I have passed on my old sailing gear and boots to them since, and hope that they kept some sailor a bit protected from the conditions.

    A small gesture in the overall scheme of things (esp reading the above article) but hopefully makes a small difference.

  • aka 'The Mish' can be found in many port around the world and always seen as a safe place to make a call home, often with a bar, and located close to the ship. Religious aspect for those who wanted that side too (many Filipinos seemed to appreciate it).

  • Have to say I found the Mission a literal lifesaver when I was at sea. In Europoort they had their own bus that would collect crew from ships on isolated jetties, bring them to the mission where they could enjoy a pint, a coffee, or a prayer, and usually in your own language, and either drive them back, or arrange taxi's.
    They used to have a place in Cork also, where the Asgard Support group used to meet each month, on South Terrace. Gone now though, along with Asgard.
    Very useful too if you are joining or leaving a ship and it has been delayed, or arrived too early for transport etc. At least you had somewhere safe to wait.

  • Watched something a while ago on one of the ports in the Uk and they had a port chaplin from one of the local churches who would go on the ships to see the crews and try and help out with anything they needed. They were recording him on a ship full of Flipinos who hadnt been home in months or seen their families and he was giving them some sort of a wifi service to skype home and the lads on the crew were chuffed but he was saying one of the weirdest requests he had for something was a crew on Indians who had been at sea for so long they just wanted to stand on grass so he got them bused down to a nearby park. Its probably alright for the officers and captain who know when how long their stint aboard is going to be but the lads at the bottom are stuck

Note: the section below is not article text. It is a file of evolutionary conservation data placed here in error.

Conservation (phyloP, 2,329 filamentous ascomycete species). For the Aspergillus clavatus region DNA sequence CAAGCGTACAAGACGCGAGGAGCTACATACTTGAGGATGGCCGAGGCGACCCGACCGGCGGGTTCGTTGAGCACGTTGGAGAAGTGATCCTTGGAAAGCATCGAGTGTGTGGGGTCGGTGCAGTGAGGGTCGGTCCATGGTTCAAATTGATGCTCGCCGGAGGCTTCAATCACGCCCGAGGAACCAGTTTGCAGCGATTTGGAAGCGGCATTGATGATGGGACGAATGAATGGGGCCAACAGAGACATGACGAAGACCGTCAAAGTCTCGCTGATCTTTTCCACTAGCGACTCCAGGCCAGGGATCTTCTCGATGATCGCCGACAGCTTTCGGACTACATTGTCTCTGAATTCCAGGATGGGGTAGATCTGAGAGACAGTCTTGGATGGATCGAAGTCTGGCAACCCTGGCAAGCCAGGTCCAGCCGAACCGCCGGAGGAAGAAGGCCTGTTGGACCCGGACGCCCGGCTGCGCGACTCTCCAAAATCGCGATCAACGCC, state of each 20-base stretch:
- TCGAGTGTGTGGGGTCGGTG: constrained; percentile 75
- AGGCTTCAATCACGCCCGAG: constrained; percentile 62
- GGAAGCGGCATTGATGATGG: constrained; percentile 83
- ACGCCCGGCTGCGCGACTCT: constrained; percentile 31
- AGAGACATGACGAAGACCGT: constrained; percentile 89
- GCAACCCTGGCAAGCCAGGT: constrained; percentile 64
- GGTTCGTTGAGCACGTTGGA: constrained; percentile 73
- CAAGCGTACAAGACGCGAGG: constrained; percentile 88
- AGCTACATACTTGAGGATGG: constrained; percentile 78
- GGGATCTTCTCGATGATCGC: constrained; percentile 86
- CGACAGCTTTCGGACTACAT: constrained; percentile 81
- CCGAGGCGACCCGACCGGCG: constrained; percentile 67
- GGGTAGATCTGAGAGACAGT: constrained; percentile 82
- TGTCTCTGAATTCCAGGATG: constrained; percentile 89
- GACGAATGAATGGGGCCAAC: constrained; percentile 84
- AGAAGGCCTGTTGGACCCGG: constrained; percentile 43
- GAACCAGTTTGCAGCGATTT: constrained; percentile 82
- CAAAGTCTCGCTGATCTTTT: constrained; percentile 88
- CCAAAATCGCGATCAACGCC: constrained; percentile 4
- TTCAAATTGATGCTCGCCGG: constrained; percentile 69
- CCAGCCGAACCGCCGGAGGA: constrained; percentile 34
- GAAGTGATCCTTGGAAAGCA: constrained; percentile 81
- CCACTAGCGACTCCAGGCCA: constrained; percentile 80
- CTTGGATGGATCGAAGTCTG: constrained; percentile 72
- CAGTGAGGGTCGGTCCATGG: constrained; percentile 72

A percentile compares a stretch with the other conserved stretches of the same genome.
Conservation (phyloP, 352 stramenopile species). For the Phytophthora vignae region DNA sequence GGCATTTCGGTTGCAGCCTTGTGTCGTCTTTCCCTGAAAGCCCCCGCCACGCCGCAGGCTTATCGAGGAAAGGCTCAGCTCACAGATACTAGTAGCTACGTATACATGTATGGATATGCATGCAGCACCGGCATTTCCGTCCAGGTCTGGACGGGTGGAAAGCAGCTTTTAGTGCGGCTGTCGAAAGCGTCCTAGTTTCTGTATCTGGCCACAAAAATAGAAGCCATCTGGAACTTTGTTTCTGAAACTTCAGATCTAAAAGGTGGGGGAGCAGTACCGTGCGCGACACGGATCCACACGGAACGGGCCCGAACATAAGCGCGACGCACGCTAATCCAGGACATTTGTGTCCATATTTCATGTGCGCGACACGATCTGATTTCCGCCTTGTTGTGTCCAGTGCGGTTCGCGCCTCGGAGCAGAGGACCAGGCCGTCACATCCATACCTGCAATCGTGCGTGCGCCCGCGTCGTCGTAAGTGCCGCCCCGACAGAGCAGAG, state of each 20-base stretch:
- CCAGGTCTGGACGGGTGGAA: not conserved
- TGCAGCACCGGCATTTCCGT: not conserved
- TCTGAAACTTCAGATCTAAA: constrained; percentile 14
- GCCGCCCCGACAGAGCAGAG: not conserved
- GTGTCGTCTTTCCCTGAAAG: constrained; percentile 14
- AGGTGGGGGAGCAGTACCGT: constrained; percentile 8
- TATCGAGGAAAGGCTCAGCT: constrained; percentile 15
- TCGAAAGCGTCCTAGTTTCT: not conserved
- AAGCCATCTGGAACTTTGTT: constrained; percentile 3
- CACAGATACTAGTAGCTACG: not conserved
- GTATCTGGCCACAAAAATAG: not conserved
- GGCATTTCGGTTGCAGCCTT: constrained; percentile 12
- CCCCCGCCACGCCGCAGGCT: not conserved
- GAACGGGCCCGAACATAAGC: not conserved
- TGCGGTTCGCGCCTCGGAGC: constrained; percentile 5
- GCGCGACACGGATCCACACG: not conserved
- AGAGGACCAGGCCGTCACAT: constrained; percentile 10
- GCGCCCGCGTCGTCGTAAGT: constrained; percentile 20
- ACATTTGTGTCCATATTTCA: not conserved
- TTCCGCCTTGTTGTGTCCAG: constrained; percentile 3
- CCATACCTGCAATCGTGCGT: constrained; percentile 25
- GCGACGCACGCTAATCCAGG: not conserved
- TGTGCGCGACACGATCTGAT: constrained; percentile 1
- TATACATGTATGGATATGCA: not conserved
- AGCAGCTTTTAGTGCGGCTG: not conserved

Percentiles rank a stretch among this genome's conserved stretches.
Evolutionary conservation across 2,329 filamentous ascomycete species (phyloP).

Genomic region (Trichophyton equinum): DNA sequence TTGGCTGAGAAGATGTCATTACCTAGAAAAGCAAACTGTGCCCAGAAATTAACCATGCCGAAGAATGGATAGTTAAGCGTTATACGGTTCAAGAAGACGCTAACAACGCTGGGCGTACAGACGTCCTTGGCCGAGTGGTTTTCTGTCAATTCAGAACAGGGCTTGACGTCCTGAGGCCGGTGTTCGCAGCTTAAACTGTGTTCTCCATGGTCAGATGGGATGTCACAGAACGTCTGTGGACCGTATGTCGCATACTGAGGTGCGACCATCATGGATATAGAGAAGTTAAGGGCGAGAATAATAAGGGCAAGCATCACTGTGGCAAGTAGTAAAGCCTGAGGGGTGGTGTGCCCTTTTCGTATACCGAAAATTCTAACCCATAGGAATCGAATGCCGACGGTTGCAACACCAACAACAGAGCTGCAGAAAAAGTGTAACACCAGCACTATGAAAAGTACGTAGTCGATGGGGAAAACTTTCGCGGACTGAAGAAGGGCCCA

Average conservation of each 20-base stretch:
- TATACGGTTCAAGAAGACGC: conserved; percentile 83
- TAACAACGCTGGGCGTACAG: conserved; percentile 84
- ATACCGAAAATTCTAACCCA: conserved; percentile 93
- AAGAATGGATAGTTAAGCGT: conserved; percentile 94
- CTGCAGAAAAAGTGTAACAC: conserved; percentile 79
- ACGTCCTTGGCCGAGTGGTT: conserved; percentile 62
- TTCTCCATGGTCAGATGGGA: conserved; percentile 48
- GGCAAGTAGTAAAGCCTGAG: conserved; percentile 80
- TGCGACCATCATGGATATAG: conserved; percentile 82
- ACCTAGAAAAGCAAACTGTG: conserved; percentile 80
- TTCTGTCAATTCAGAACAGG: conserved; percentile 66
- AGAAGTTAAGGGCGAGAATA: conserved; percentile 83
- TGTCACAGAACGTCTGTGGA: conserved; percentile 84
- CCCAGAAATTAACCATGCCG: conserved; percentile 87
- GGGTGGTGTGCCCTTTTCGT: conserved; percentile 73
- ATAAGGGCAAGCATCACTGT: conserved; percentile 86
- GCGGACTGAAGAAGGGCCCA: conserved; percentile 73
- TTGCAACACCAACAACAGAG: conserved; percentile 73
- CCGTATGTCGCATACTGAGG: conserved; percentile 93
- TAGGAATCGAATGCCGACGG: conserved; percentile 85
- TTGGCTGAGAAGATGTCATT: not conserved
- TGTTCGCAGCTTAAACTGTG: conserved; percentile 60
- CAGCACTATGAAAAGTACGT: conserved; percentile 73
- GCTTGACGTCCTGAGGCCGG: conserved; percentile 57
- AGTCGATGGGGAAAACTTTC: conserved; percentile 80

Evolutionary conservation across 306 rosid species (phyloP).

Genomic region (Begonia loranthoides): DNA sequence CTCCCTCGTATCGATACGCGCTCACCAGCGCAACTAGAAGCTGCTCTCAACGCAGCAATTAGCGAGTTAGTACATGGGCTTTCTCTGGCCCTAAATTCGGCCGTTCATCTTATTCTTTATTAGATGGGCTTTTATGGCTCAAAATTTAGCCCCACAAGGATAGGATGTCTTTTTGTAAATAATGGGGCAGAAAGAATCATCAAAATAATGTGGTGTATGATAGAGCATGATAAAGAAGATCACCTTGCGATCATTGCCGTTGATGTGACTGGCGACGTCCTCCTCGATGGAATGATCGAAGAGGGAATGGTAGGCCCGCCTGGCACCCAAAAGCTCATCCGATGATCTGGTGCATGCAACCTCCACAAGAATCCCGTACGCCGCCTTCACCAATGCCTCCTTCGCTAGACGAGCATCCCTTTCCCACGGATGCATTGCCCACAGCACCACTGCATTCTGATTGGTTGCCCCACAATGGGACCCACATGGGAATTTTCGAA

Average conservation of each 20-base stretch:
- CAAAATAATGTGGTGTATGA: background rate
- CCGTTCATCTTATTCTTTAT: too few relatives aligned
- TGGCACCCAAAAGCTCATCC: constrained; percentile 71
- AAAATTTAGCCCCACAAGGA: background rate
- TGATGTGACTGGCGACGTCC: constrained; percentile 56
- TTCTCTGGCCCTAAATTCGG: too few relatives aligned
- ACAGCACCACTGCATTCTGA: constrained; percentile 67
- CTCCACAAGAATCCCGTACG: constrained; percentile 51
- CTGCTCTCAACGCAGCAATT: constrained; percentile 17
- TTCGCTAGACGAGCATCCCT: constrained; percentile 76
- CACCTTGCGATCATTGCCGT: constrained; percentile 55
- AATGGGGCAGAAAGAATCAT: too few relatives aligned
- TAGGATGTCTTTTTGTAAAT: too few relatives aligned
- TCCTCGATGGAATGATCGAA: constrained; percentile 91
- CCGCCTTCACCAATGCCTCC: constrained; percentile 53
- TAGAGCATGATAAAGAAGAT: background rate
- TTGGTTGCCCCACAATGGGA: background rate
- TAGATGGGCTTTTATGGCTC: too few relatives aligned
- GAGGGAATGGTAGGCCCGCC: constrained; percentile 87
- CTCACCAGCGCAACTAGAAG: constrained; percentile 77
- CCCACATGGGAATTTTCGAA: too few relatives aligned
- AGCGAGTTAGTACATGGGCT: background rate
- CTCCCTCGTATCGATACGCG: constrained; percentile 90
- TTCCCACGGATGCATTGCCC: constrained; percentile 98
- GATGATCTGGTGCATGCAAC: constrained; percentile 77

• I crewed with guys from Cabo Verde. To them Rotterdam was home, so many of their countrymen having second homes there. The company only paid their travel to Rotterdam too, getting back to Cabo Verde after that was their own problem.